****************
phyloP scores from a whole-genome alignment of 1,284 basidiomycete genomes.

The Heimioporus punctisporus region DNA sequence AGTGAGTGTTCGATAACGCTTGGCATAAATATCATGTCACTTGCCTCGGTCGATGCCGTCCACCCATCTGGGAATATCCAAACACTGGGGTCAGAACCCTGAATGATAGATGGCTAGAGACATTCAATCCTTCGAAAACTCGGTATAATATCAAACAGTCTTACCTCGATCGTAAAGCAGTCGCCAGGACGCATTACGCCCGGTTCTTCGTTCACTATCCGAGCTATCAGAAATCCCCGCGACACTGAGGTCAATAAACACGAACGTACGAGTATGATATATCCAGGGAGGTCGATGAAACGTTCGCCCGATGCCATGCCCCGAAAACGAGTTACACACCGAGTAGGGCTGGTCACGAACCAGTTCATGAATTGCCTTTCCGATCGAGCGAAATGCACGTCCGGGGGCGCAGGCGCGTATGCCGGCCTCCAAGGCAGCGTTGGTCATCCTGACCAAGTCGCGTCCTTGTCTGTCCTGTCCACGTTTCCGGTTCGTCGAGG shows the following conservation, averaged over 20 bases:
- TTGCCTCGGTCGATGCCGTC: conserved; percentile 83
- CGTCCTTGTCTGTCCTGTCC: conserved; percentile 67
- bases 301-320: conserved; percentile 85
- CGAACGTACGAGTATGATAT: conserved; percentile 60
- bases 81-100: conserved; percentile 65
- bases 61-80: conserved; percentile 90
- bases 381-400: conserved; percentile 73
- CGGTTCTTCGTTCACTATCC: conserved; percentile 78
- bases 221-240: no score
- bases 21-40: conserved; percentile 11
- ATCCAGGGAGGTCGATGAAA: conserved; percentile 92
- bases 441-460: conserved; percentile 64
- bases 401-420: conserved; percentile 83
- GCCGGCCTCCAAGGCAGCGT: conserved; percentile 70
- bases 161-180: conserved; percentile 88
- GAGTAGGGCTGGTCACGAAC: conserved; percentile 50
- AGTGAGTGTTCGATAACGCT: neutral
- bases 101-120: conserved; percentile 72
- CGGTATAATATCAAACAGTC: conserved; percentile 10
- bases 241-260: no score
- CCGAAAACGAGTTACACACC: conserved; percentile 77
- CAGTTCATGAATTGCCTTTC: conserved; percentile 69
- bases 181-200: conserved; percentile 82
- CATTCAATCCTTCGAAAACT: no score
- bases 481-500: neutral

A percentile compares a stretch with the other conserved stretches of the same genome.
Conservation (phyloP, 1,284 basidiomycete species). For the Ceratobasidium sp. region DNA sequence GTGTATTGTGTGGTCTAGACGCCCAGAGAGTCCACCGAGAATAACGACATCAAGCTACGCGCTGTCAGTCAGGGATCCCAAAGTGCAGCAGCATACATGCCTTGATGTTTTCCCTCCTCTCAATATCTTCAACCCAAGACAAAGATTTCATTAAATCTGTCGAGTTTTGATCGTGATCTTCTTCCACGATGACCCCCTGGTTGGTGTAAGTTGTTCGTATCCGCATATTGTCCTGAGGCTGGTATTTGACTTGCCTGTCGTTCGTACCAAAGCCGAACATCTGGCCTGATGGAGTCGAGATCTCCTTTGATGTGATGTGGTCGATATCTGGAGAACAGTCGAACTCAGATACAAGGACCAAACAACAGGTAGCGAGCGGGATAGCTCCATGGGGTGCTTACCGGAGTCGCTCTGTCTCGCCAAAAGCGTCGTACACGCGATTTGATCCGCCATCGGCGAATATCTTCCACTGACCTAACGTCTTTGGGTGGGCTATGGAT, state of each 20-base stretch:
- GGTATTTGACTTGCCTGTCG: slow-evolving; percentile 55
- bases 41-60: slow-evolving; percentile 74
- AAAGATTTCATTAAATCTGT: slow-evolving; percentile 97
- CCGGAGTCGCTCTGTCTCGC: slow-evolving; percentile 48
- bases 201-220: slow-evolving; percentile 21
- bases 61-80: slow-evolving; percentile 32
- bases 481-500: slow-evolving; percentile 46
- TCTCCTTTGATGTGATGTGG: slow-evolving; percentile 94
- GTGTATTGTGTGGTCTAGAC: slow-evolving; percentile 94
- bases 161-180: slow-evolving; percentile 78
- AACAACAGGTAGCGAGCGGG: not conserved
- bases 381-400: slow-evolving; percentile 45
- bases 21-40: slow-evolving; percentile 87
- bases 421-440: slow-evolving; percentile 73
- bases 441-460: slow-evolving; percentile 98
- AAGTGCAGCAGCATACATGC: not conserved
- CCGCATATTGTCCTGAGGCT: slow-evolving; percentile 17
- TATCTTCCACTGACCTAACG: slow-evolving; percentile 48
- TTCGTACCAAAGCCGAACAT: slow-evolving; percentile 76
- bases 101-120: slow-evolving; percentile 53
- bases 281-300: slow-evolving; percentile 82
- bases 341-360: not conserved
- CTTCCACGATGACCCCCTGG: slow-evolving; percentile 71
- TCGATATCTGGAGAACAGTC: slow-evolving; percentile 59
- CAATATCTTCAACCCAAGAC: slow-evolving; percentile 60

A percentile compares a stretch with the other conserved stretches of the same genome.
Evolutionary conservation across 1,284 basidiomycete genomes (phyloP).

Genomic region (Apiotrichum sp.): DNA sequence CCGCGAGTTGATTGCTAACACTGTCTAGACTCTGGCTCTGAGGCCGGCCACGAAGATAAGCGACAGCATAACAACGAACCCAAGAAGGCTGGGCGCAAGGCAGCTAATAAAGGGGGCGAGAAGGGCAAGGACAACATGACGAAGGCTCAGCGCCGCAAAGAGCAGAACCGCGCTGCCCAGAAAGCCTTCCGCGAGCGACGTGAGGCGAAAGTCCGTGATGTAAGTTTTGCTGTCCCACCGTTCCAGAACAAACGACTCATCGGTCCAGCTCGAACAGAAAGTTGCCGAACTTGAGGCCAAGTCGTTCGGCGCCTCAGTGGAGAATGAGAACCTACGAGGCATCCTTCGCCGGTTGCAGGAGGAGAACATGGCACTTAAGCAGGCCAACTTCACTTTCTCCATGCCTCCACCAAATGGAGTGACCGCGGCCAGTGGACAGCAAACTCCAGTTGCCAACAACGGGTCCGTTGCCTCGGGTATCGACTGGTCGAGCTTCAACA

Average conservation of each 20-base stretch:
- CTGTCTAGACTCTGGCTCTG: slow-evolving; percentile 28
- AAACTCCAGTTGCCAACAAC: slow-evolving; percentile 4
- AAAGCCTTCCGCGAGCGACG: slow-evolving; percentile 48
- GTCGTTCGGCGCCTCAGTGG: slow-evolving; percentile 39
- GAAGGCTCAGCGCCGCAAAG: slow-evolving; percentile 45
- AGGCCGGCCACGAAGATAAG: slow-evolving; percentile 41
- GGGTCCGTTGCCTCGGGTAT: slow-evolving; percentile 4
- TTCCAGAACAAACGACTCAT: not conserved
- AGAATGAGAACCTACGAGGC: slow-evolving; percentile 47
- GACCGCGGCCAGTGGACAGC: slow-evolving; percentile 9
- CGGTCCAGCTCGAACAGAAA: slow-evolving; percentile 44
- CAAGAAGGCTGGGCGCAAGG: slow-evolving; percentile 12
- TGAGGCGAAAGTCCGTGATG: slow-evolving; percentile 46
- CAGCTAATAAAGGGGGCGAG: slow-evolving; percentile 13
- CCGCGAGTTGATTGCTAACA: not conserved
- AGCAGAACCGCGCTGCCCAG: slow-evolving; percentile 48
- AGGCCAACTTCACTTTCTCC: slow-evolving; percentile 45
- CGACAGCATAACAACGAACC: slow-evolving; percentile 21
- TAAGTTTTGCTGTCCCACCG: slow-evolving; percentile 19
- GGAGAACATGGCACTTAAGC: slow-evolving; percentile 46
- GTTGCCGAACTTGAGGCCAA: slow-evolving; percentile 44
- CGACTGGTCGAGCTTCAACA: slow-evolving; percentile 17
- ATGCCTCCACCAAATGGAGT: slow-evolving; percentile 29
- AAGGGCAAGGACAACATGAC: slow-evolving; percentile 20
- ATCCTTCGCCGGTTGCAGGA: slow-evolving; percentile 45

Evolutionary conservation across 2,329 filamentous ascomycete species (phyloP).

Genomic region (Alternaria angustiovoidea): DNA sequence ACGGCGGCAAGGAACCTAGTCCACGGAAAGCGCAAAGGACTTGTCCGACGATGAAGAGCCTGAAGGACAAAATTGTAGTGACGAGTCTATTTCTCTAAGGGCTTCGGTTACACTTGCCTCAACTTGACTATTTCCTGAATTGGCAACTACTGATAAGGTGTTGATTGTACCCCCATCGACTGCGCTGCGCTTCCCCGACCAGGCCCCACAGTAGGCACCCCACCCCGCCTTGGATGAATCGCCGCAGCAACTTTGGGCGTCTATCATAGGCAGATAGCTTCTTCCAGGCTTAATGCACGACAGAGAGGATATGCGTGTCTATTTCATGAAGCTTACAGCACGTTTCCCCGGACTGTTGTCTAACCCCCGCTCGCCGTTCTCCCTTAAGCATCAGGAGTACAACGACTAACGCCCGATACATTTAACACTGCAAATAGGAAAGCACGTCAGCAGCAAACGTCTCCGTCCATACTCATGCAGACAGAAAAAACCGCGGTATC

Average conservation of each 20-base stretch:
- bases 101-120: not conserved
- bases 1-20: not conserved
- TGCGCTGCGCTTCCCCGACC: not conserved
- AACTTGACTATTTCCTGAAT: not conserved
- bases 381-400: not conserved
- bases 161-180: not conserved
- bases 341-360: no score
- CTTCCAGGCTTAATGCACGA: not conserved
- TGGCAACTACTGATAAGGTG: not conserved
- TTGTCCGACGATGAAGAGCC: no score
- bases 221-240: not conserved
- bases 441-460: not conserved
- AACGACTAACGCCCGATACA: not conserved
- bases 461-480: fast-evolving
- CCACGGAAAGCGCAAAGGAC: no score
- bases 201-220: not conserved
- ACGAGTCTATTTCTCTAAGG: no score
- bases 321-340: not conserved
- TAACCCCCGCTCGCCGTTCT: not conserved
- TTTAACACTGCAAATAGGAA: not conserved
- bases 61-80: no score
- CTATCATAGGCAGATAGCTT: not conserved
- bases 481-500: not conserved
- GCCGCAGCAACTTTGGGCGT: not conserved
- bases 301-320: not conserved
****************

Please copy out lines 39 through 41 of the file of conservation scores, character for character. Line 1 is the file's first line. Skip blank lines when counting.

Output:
- bases 161-180: slow-evolving; percentile 78
- AACAACAGGTAGCGAGCGGG: not conserved
- bases 381-400: slow-evolving; percentile 45